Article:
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How to perfect your brisket game with pro tips from Austin’s Salt Lick

How to make perfect brisket

Salt Lick BBQ.
Mackenzie Smith Kelley / The Salt Lick

There’s nothing quite like good, slow-cooked brisket. Admittedly, the iconic BBQ dish is not the easiest thing to make. Great brisket requires patience and technique but is always worth the effort.

The resulting meat is truly special, an idyllic combination of rich and savory notes and tremendous texture. Many of them enjoyed the dish at great BBQ joints or at that one neighbor’s house (you know, the one always making great grilled goods). Turns out, you can make some pro-level brisket at home, especially if you follow the advice of somebody in the know.

Scott Roberts is the owner of The Salt Lick BBQ in Austin. He’s also a cookbook author and part of a long lineage of BBQ-ers. with his ancestors working with brisket as far back as the 1870s, Roberts knows a lot about slow-cooking proteins. The seasoned pro offered some insights on making top-notch brisket, as well as some general grilling advice just in time for BBQ season.

Sage brisket advice

Salt Lick BBQ grilling.
Mackenzie Smith Kelley / The Salt Lick

There’s no underrating sauce when it comes to brisket, and Roberts has an approach. “Put it on at the beginning to caramelize the outside of the meat and to sear it, and then move the meat over to indirect heat into the smoke column,” he says. “If you baste it over there, the sauce will act as a moisture barrier on the outside of the meat.”

He begins by putting a thin layer of sauce on the meat, allowing the radiant heat of the fire to add some caramelization magic, “and the juices drip down and hit the coals, which adds in some of that grill smoke flavor,” he adds.

Here are a few key tips for making great brisket:

Burn live oak

Roberts advises the use of live oak as it produces better flavor than mesquite (although read on for his favorite BBQ wood). We’re not going to argue with a guy who’s devoted his life to making the best brisket.

Go with vinegar

Tomatoes in sauce do not work, as Roberts says they’re too bitter. He goes with his family’s tried-and-true vinegar-based recipe, which incorporates mustard and sugar. Even in-season tomatoes can add off-notes to a sauce.

Watch that sauce

Roberts watches his sauce like a hawk, and you should, too. He likes to use a pastry brush to apply sauce in small amounts and then keep a close eye on it so that it does not burn.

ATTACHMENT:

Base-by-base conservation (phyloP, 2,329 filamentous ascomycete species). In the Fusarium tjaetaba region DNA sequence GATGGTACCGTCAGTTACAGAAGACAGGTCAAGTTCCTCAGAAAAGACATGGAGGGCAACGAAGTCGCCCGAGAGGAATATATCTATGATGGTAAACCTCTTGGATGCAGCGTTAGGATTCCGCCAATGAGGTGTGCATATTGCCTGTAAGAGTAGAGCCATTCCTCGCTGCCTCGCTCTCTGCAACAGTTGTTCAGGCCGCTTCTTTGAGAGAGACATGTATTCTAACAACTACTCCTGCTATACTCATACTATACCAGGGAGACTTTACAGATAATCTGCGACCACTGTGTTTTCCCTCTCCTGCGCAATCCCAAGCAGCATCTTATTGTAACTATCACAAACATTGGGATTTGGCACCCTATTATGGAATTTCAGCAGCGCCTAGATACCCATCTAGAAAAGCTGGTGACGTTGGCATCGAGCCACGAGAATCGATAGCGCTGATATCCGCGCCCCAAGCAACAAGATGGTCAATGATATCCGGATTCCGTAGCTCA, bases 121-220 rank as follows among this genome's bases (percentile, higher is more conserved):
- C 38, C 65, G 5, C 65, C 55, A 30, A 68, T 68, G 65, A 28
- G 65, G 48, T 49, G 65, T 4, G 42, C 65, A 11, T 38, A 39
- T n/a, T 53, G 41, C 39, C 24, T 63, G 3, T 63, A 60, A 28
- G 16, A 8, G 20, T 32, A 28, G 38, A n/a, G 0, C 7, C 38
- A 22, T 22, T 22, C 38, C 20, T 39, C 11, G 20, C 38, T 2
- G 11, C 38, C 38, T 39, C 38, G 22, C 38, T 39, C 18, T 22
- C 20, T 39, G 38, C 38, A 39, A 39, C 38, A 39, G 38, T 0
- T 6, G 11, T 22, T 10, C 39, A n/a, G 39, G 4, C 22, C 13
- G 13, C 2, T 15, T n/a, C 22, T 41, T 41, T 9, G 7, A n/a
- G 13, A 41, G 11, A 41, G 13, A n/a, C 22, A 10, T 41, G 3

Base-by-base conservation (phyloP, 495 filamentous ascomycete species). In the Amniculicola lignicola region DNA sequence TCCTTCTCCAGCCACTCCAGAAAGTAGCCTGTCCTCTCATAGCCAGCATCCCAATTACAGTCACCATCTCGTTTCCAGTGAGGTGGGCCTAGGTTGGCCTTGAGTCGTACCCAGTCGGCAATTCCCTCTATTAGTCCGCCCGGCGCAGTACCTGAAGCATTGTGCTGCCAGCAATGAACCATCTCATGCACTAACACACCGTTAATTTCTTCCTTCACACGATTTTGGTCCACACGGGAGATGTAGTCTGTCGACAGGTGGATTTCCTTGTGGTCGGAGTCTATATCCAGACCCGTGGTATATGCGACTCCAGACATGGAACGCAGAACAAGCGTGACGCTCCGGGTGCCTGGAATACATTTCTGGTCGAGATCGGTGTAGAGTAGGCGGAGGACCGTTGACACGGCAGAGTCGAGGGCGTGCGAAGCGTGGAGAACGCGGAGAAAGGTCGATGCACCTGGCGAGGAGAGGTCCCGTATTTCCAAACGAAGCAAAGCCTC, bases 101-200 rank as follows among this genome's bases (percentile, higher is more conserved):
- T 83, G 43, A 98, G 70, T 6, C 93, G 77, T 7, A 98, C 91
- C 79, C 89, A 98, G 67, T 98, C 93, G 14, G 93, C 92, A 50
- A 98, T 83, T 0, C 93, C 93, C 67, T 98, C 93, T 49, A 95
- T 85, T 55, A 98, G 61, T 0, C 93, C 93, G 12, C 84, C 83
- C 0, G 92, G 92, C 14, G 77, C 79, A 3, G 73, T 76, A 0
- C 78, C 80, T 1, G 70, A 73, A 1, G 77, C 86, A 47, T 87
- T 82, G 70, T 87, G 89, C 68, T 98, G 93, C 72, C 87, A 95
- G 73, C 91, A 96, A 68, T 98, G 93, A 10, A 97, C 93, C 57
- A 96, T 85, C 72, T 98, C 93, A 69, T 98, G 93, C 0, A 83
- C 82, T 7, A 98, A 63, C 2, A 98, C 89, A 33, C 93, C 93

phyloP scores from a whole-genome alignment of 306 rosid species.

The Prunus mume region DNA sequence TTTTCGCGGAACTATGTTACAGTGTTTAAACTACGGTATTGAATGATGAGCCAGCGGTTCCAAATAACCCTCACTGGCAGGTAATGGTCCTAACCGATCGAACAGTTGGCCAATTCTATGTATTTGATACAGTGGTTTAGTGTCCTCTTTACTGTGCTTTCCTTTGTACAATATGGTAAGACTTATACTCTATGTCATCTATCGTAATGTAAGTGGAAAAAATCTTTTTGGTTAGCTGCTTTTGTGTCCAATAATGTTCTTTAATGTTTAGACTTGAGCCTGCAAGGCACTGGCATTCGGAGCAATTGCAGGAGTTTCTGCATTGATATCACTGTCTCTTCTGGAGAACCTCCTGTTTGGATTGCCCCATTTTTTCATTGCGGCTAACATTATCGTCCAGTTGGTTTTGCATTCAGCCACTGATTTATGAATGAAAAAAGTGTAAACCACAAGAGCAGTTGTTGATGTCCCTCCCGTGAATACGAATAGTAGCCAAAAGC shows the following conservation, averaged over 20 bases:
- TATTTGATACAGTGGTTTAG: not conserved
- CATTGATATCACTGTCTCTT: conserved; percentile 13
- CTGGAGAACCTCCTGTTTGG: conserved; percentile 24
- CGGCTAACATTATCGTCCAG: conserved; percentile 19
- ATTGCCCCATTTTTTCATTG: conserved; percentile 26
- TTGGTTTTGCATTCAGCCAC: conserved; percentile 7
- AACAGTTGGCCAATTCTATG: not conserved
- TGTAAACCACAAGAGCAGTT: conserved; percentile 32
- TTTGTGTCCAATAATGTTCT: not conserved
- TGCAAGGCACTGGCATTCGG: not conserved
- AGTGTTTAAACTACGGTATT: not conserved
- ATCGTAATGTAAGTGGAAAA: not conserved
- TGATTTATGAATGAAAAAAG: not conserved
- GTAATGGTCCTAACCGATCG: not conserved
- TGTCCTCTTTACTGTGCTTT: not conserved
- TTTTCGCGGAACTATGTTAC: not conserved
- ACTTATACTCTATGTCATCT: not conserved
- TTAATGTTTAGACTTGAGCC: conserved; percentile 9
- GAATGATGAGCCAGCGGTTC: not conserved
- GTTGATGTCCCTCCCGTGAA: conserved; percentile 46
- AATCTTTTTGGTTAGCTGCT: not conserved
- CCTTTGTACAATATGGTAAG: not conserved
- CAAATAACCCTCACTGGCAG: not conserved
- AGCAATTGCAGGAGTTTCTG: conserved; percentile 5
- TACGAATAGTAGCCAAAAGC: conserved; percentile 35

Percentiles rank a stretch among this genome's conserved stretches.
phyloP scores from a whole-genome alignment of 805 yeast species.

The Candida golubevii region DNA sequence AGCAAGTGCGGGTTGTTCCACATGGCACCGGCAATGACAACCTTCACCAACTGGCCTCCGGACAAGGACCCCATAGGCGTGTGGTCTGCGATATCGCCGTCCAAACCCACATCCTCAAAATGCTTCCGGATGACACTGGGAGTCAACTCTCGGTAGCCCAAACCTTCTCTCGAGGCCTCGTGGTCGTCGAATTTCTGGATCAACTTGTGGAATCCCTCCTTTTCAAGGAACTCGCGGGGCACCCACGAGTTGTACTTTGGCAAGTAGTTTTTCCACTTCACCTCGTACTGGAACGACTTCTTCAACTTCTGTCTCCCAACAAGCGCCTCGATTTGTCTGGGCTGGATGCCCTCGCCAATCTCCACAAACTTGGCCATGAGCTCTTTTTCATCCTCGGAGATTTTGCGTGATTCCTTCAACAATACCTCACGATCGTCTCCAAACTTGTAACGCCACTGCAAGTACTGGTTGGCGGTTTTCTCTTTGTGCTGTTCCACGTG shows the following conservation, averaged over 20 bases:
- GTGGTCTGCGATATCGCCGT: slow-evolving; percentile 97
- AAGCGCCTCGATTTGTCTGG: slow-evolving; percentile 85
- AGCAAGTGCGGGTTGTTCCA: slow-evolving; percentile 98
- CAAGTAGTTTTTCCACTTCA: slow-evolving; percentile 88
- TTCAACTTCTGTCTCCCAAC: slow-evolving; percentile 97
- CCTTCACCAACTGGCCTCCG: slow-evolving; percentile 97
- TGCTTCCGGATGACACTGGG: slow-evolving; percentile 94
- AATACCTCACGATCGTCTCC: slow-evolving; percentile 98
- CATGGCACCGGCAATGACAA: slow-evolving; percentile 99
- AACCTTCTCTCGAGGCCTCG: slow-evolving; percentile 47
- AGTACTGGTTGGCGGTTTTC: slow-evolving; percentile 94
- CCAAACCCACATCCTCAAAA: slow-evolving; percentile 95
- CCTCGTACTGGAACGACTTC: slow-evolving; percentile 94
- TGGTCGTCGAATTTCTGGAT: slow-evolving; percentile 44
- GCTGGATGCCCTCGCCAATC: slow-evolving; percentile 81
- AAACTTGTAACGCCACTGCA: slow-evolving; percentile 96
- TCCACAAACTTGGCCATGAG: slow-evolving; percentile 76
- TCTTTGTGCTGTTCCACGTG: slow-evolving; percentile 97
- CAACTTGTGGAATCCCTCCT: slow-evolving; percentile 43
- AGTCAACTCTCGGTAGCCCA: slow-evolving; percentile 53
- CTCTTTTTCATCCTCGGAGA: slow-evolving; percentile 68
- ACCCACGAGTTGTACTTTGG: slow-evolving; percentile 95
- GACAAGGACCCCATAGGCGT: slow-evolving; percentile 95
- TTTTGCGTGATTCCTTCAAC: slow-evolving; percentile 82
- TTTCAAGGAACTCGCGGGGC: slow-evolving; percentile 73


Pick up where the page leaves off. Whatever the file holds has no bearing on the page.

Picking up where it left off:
Don’t wrap brisket in foil

Wrapping in foil, a surprisingly common approach steams the meat and can dry it out instead of establishing what you really want: a nice caramelized crust.

Share

This one goes without saying, but it’s a nice reminder of the communal power of food. Scott says that BBQ brings people together. “You need all your friends and family to help enjoy the process–and the end result,” he says.

Additional tips

Scott Roberts.
Kenny Braun / The Salt Lick

Live oak is great for creating flames and flavor, but there’s another great option too. “Actually, pecan is the best for cooking BBQ,” he says. “It imparts a delicious smoke flavor without being too smoky. It allows you to taste the smoke and the meat better than any other wood. The problem is the supply is not as large as other woods. If you’re unable to find pecan wood, soak pecan hulls in water and put them on the wood you’re using. They will smolder like hickory chips and add pecan flavor to the BBQ.”

As for tools, there’s one thing Roberts believes any good backyard chef should have. “Everyone should have a large pair of heavy-duty tongs,” he says. “It allows you to turn the meats without poking holes, allowing juices to escape.”

Mistakes are made in the BBQ game, too, and one Roberts sees a lot of involves meat prep. He says not basting the meat is a mistake and even if you do, basting with tomato is another mistake. “The problem with the tomatoes is they will burn and become bitter in the cooking process,” he says. “You want to use a sauce that will caramelize during the cooking process.”

No BBQ meal is complete without sides. When eating brisket, Roberts has a few favorites. “Potato salad or french fries, cole slaw that has no mayonnaise and simply prepared beans,” he says. In terms of pairing it all up with a drink, his go-to is a little unexpected.

“Brace Yourself; the best is Pinot Noir,” he says. You want something light and not too acidic, something that will compliment the meat and smoke—not overpower it.”

Now get out there and get your grill on. Check out a few related pieces, like our feature on how to smoke brisket and Mexican BBQ guide.

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Mark Stock
Mark Stock is a writer from Portland, Oregon. He fell into wine during the Recession and has been fixated on the stuff since…
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